In your first meeting with a lawyer, you should discuss how much your legal work is going to cost and how your payment is going to be made. You need this information to make an informed decision about how to proceed. Often, a lawyer cannot tell you exactly what the total charge will be because it is hard to estimate how much work is going to be involved. However, lawyers can usually estimate the minimum and maximum limits of the fee for that particular work, or give you some idea of the problems involved and the time that will be required.
The timetable for paying legal fees depends on arrangements between you and your lawyer. Usually, lawyers require an advance payment, often called a retainer, to cover the initial work and court costs paid on your behalf. In other matters, you will be billed at the end of each month or at the completion of the services.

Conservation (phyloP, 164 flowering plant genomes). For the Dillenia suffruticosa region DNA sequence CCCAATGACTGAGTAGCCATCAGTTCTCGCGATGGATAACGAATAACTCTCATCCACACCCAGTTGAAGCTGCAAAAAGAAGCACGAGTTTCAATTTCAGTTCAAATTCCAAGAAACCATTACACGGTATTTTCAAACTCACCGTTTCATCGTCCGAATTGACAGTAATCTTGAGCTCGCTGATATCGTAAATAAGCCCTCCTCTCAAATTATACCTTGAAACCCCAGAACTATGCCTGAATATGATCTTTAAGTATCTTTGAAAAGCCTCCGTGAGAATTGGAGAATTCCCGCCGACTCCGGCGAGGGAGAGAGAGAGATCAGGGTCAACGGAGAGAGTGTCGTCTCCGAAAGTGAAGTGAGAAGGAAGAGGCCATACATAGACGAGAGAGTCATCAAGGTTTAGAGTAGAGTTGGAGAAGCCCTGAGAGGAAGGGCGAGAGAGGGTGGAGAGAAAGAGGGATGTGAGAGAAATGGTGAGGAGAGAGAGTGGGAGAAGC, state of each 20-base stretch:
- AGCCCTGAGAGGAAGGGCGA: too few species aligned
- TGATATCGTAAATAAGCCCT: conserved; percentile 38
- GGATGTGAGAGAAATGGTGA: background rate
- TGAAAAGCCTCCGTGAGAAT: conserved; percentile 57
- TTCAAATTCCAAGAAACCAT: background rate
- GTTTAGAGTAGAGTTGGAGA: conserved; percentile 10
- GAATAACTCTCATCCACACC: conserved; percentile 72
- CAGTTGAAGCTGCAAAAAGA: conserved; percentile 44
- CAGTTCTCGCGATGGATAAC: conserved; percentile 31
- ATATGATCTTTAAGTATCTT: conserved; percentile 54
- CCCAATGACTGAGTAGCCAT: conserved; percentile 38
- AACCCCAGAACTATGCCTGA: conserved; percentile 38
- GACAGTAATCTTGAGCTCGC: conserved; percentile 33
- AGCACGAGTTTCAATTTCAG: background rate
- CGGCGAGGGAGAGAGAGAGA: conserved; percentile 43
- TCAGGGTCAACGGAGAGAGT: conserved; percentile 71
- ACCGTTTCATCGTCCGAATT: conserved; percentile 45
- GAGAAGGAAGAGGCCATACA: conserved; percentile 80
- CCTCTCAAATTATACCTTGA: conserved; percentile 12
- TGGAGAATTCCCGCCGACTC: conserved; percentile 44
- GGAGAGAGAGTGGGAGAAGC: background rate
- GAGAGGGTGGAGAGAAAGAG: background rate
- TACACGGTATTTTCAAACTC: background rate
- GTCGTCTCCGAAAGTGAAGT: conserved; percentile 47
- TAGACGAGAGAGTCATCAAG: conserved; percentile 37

You should never hesitate to discuss fees at any time during the handling of your legal matter. If you receive a statement that isn’t clear to you or believe the fee isn’t proper, talk it over with your lawyer. Misunderstandings about fees usually result from the fact that the client is not aware of the extent of the lawyer’s work on the case. This is by no means the client’s fault. If you do not regularly see your lawyer, you may understandably believe that the activities of the lawyer are limited to those which you do see. Yet, you should remember that a lawyer, unlike a doctor or dentist, performs many professional services when the client is not present. For example, clients are expected to pay their lawyer for time spent on phone calls, writing letters, or drafting and reviewing documents.